The foods that are not well tolerated should of course be rigorously avoided in the case of irritable bowel syndrome. It has proven helpful to drink a sufficient amount per day, as this also has a positive effect on the intestinal mucosa. Relaxing and pain relieving preparations are available as medication for irritable bowel syndrome, but only for acute therapy; the tried and tested hot water bottle often helps.
Swelling agents for diarrhea (e.g. flea seeds), fiber (e.g. bran) for constipation and defoamers (e.g. Lefax) for flatulence. Herbal helpers for irritable bowel syndrome are primarily peppermint, chamomile, caraway and aniseed. Finally, with the help of progressive muscle relaxation, hypnosis and psychotherapy, an attempt can be made to curb the daily stress somewhat in order to relieve the irritable bowel.
Follow-up care following an acute irritable bowel disease should take into account the various triggering or aggravating factors. These include in particular diet and the avoidance of stress. In the case of chronic irritable bowel syndrome, patients should avoid the individual triggering or symptom-aggravating factors.
Food that can trigger or worsen symptoms should be avoided. These include, for example, wheat-based products, lactose-containing dairy products, foods with a high fructose content and foods with a high fat content. A cheap diet for people with irritable bowel syndrome includes cereal products, for example based on spelled, oats or rice, lactose-free dairy products, fruit with a low fructose content and sweeteners with a low fructose content.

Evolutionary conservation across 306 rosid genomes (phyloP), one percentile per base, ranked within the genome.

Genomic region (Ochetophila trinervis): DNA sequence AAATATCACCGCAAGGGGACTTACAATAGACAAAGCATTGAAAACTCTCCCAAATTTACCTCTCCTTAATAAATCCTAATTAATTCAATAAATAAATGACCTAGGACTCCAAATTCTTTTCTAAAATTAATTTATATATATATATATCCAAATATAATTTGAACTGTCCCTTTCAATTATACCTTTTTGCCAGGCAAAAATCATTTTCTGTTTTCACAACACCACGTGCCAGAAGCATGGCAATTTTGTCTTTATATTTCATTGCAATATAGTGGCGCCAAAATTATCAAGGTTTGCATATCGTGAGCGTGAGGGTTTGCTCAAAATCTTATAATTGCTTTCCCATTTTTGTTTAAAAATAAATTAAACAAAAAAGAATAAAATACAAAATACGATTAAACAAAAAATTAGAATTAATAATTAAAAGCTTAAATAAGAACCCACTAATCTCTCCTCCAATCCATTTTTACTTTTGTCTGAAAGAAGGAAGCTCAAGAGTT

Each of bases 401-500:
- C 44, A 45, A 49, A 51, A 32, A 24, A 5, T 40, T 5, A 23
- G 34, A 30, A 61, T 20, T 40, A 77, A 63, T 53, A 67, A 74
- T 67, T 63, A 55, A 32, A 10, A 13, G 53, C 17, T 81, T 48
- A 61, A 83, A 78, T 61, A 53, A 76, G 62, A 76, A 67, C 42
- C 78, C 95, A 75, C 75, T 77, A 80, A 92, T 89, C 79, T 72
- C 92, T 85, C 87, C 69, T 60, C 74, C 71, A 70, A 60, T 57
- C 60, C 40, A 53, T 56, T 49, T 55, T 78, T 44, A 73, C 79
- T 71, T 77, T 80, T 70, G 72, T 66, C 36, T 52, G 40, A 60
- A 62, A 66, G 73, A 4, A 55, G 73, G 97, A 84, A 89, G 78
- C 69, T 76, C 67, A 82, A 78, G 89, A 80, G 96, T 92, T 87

If fats are used in food preparation, vegetable oils should be used. A nutrition or symptom diary can also help to structure the diet so that the symptoms of irritable bowel syndrome are contained in the long term.
Patients should also have check-ups at regular intervals. These include, for example, the preventive examinations as part of colon cancer screening. For people over 55 years of age, the costs of colonoscopies are largely covered by health insurance companies.
Irritable bowel syndrome is one of the diseases that are particularly susceptible to self-help in everyday life. Cooperation of the patient is not only possible here, but also expressly desired. Diet, exercise, stress relief, and other factors are important for optimal management of irritable bowel syndrome.
In the area of nutrition, the patient has to find out what is actually good for him. Of course, recommendations such as avoiding spicy, fatty or bloating foods are an important first step. However, patients can find out what is actually tolerated in individual cases through targeted observation, such as keeping a food diary. This is the basis for the gradual change in diet with regard to the irritable bowel symptoms of those affected. Adequate nutrition and avoiding alcohol and nicotine are often helpful in this context.
Exercise is an important factor in irritable bowel syndrome. It does so in two ways. On the one hand, being active stimulates the natural bowel movements efficiently and is almost always recommended as a self-help in everyday life. Stress relief is also an important factor when it comes to everyday life with irritable bowel syndrome. Because the intestine does not only react to food influences. Psychological components also play a role with regard to the acute condition. Therefore, irritable bowel therapy and coping with everyday life should always be designed as a holistic concept.